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Ko - production in Busan
  • They Were There! In Gukje Market
  • Nov 28, 2014
  • They Were There! In Gukje Market.
    If I don’t make it back, we’ll meet in Gukje Market!
    Go on! Take good care of our family!

    In December 1950, many people evacuated in the wake of an attack by the Chinese Red Army from Hungnam, South Hamgyong to Busan. Among them, there was a 12-year-old boy named Duk-soo. Over 60 years after settling in Gukje Market, he is now an old man aged 75. During the chaotic Hungnam evacuation, Duk-soo lost his youngest sister, and his father went to look for her, so he became separated from him. He still keeps his father’s last words, said to him before he left, while holding his hands. “If I don’t come back to you, we will meet at Gukje Market! So, take good care of our family!” While waiting for his father and missing younger sister, Duk-soo, a child head of the household, worked hard for his family: as a miner in West Germany, as a voluntary soldier in the Vietnam War. In this way, he lived through the painful modern history of Korea with every fiber of his body.
    A ‘Busan film’ as described by Director JK YOUN

    The director of the film Ode to My Father, JK YOUN originated from the city of Busan, and his filmography consists of six feature-length films. He can be considered one of the leading filmmakers in Korea. In fact, his two most recent feature films Haeundae in 2009 (11.3 million admissions) and Miracle on 1st Street in 2007 (2.8 million admissions) were shot in Busan. Ode to My Father has been in the planning stages for 7 to 8 years; he wanted to depict a story about our father’s generation, recalling their effort and self-sacrifice, with a humorous and moving touch. Most of the film was shot in Busan except for some overseas filming, thus all attention is focused on Busan.
    The film shot for 49 days in Busan from September 3 to December 10, 2013, and the main locations were the following: Gukje Market, Jagalchi Market, Dadaepo Beach, Gamcheon Port, Gijang Pottery Village, Busan Yachting Center, the Korean-style house in Gijang Seoburi, Busan Cinema Complex, Busan Commodore Hotel, the residential area in Chojangdong and Yongdusan Park.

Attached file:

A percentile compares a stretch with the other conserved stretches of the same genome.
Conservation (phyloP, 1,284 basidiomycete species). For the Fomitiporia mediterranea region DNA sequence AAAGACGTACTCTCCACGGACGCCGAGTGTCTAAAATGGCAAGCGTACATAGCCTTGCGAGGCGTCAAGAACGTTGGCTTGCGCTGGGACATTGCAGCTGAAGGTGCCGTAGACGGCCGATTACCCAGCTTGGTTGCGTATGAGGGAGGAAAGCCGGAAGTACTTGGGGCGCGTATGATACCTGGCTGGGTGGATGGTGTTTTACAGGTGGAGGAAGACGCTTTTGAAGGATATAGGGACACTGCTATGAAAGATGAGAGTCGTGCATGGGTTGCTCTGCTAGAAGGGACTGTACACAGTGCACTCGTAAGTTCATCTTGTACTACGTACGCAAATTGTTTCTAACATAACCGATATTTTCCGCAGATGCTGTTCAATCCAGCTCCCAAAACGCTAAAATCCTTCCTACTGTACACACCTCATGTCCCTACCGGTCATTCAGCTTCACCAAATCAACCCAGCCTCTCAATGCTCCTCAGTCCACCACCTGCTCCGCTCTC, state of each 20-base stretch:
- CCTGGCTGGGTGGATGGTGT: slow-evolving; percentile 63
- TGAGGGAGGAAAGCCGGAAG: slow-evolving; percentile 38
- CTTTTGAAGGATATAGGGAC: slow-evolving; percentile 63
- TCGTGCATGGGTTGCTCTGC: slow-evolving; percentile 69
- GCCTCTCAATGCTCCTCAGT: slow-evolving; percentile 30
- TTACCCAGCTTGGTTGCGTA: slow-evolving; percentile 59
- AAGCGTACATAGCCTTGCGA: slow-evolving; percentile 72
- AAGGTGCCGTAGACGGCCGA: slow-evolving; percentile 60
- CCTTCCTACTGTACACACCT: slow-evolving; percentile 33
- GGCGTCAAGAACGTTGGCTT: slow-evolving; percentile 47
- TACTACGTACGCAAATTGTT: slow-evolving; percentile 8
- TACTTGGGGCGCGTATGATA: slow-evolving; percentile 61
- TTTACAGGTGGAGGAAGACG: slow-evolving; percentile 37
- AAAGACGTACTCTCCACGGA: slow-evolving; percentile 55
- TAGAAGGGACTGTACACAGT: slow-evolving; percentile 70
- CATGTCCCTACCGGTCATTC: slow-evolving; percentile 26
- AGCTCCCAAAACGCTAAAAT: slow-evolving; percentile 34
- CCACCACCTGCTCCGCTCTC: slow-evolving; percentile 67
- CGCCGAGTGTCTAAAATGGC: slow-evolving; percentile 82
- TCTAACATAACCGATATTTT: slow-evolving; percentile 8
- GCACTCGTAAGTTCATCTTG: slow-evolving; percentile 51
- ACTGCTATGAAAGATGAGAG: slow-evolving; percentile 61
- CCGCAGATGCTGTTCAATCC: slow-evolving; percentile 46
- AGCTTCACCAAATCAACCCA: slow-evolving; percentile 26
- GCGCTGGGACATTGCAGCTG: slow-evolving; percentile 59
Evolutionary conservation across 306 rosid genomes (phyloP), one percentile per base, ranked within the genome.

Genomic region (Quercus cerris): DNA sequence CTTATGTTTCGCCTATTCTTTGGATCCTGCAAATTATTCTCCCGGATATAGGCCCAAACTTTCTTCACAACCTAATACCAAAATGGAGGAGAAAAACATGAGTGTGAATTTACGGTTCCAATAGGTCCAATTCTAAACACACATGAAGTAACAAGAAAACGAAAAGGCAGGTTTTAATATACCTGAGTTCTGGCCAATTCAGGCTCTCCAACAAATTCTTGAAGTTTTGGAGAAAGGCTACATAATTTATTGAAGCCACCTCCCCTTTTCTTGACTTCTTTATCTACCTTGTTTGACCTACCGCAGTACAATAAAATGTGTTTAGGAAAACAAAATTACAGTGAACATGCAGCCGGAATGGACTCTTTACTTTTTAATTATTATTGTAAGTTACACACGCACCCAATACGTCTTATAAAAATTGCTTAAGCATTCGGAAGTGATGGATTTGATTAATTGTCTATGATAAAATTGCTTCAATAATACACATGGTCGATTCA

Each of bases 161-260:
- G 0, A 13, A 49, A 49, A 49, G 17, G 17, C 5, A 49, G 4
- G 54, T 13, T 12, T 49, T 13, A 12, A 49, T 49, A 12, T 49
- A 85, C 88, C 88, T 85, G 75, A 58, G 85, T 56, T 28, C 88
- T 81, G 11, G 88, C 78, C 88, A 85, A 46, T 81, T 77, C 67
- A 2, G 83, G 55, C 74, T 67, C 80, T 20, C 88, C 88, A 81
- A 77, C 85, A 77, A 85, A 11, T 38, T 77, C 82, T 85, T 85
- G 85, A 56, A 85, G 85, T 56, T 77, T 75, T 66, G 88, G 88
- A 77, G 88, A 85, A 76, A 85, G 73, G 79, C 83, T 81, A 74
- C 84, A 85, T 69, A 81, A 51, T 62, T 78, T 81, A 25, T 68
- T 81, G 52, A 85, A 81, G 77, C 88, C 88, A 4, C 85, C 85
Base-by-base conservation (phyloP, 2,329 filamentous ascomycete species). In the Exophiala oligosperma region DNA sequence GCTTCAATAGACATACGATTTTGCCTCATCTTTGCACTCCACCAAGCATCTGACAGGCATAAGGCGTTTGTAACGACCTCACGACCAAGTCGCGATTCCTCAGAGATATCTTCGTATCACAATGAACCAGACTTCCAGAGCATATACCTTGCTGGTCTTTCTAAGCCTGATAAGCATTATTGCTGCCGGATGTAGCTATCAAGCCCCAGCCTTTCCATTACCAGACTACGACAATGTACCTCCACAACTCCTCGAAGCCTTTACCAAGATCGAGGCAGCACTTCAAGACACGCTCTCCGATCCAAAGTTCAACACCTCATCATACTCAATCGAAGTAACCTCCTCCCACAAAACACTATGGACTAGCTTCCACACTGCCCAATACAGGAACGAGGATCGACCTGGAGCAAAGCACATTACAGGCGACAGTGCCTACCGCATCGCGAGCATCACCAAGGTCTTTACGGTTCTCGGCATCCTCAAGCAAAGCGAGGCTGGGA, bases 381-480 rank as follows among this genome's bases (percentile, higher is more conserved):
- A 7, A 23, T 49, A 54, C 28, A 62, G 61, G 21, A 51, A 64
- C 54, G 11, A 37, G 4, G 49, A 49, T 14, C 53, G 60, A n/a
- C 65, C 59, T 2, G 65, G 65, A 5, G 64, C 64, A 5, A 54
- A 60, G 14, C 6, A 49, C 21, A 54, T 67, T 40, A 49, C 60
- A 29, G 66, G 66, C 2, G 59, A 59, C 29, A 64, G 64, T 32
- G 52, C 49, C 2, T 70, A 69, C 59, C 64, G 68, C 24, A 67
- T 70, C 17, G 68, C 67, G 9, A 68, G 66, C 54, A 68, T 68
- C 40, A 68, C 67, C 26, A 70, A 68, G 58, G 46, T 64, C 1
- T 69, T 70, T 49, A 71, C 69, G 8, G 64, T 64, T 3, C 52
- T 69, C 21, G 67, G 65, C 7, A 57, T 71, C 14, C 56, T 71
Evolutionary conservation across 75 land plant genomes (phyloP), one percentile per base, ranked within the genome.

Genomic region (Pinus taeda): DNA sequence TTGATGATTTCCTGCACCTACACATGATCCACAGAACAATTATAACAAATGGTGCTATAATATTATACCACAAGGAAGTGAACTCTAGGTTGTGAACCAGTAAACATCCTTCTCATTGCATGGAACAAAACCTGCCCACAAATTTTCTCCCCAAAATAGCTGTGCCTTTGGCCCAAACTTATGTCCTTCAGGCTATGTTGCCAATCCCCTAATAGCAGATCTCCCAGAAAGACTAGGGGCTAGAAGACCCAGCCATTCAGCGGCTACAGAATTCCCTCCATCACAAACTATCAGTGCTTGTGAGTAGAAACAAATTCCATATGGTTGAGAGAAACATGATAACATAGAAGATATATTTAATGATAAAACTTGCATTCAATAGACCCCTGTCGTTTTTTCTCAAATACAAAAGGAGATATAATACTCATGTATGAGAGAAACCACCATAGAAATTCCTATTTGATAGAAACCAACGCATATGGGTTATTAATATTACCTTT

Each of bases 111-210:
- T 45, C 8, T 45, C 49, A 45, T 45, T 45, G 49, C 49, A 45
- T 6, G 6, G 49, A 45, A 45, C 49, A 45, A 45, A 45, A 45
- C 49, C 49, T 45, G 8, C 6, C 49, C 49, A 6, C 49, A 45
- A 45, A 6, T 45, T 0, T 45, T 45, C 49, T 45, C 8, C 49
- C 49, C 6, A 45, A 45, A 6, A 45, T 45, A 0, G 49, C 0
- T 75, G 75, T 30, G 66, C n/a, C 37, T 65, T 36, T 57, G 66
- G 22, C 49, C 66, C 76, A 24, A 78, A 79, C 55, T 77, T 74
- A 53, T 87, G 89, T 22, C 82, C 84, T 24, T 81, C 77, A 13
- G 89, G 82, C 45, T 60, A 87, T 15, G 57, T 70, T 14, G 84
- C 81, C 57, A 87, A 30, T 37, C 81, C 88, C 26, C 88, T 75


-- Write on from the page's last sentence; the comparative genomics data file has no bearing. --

There is one thing that we should remark on regarding the employment system, in that contracts were signed with the following conditions: that the entire crew received the four major types of insurance including the National Pension, Health Insurance, Unemployment Insurance and Occupational Health and Safety Insurance, plus they were paid according to the number of shooting days. Henceforward, this employment system might become standard usage, and then if it is well applied to the Korean film industry, it will help support many competent crewmembers. Therefore, in the end, it will make for strong human infrastructure in the Korean film industry.
    60 years of Gukje Market

    On February 26, 2013 we received an application letter for location support from the Ode to My Father film production team. The most important location in their request was Gukje Market in Busan where the main character Duk-soo settled down after the evacuation and lived his new life from the 1950s to the 1980s. To reenact this atmosphere and the movie set, 3000 square meters of space was needed for 6 months of time, otherwise, the production team would not be able to set up its base camp in Busan. For this reason, we researched the appearance of the 1950s’ Gukje Market. We might describe it in the following way.
    Gukje Market was prepared as an evacuation area in case of the US armed forces’ bombing during the Japanese colonial rule in World War II, and after liberation, this place became a 10,000 square meter empty lot. However, this huge empty space turned into a flea market for the Japanese where they sold their belongings to make some cash. Right after the liberation, Gukje Market was called Dotdaegi Market. The name originated from the Japanese verb ‘’(Dotda) meaning a scramble between merchants for buying more stuff in the market: the place for doing ‘Dotda.’ It also used to be called ‘Dotda Market,’ which has more Japanese color. The products sold at Gukje Market at that time were mostly from the American Army base, including about 60 different kinds of goods like t-shirts, clothes, canned foods, mechanical components, fruits and vegetables, grains and general goods. The daily business volume averaged 50 million won, and the average number of visitors was 25,000 people.